Now, the 900 MHz frequency point is approximately located on the Re[y]=1 circle. We can complete the lowband match with a parallel inductor. By using the math on the parallel L and C page, we find that the 900 MHz point can be matched with approximately a 3nH parallel inductor.
The resulting impedance curve (the antenna, the 3.2 pF series capacitor and then the parallel 3nH inductor) is shown in Figure 4: Figure 4. Frequency Response of Antenna after Series Capacitor and Parallel Inductor.
From Figure 4, we see that the low band (900 MHz) is moved to the center of the Smith Chart  i.e., we have impedance matched this region. However, the high band (1900 MHz) region has moved from it's original location, even though that was not our intent. The goal now is to try to impedance match the 1900 MHz point without undoing the 900 MHz match.
Step 2  Matching the Highband (1900 MHz)
We now want to swing the highband point in Figure 4 into the center of the Smith Chart. Now, since this point (1900 MHz) is already roughly on the Re[z]=1 circle, you might be tempted to use a series capacitor. Unfortunately, that won't work here: if we did that, the 900 MHz band would move completely out of tune. Hence, we must use parallel capacitors and series inductors.
Using the concepts on the parallel capacitor page, we can move the 1900 MHz impedance to intersect the Re[z]=1 circle via a 1.5 pF parallel capacitor. The resulting impedance, after the edition of this capacitor is shown in Figure 5:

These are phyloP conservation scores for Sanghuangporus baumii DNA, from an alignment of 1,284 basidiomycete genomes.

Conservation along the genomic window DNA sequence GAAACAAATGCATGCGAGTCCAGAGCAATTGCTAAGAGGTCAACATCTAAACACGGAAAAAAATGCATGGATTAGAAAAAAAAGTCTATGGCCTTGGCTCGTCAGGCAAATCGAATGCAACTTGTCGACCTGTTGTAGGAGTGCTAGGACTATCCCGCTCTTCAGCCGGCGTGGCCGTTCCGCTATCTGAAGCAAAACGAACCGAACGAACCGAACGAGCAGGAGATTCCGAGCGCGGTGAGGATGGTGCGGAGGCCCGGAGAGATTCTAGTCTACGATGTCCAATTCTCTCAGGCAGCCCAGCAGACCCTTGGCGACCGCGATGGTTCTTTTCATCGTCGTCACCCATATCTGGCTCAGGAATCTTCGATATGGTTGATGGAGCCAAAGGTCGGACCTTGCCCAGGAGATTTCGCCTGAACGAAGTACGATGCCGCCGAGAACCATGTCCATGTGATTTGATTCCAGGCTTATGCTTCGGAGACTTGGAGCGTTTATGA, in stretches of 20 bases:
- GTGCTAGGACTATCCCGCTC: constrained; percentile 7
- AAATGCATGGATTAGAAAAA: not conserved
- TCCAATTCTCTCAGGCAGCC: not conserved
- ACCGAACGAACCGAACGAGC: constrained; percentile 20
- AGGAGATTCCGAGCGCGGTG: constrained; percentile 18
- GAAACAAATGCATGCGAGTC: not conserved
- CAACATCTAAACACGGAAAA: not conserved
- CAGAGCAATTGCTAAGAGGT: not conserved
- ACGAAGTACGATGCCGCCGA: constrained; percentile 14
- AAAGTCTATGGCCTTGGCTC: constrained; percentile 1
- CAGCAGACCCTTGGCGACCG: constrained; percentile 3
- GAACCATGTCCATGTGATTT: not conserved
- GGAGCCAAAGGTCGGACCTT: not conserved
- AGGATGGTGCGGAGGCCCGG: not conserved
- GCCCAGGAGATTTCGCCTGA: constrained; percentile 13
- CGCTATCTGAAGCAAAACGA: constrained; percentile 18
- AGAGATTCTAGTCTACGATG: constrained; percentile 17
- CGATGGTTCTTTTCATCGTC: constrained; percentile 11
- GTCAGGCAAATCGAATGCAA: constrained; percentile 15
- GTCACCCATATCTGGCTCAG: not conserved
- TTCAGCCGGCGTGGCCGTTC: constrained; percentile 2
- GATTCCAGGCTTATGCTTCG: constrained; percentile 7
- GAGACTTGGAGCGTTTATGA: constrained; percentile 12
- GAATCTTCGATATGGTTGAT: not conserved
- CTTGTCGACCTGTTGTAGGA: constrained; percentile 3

Figure 5. Frequency Response of Antenna after Lowband Match and 1.5pF Parallel Cap.
Note that in Figure 5, the 900 MHz point is moved slightly away from the center. We can live with that though. The highband is now set up to be matched with a series inductor. The required value can be found to be approximately 5 nH of series inductance. The addition of this component to the overall matching network produces the final impedance curve, shown in Figure 6:
Figure 6. Frequency Response of Antenna after Lowband and Highband Matching.
Observe that in Figure 6, the high and lowbands are not exactly matched. However, Figure 7 presents the VSWR corresponding to the impedance plot of Figure 6. At 900 MHz and at 1900 MHz, the VSWR is less than 2.0. This is typically considered a good match. If a better match was desired, the 4 component values could be optimized to improve the response (I would not recommend adding more components to the matching network, as the bandwidth of the match tends to decrease as more components are added, in addition to more losses associated with more components).
Figure 7. VSWR of Antenna after Lowband and Highband Matching.
Finally, the impedance matching network is presented in Figure 8:
Figure 8. Resultant DualBand Impedance Matching Network.
If you understood this section, you have a good grasp on impedance matching. If it didn't make any sense, then I have failed as a tutorialist and you probably need to reread the earlier pages of the Smith Chart tutorial. If it made a little sense, then you may just need to work through this page again, doing each step yourself until it is clear.
This concludes the Smith Chart tutorial. I hope you had as much fun as I did. Remember: ostrich burger has less fat, but you eat more of it.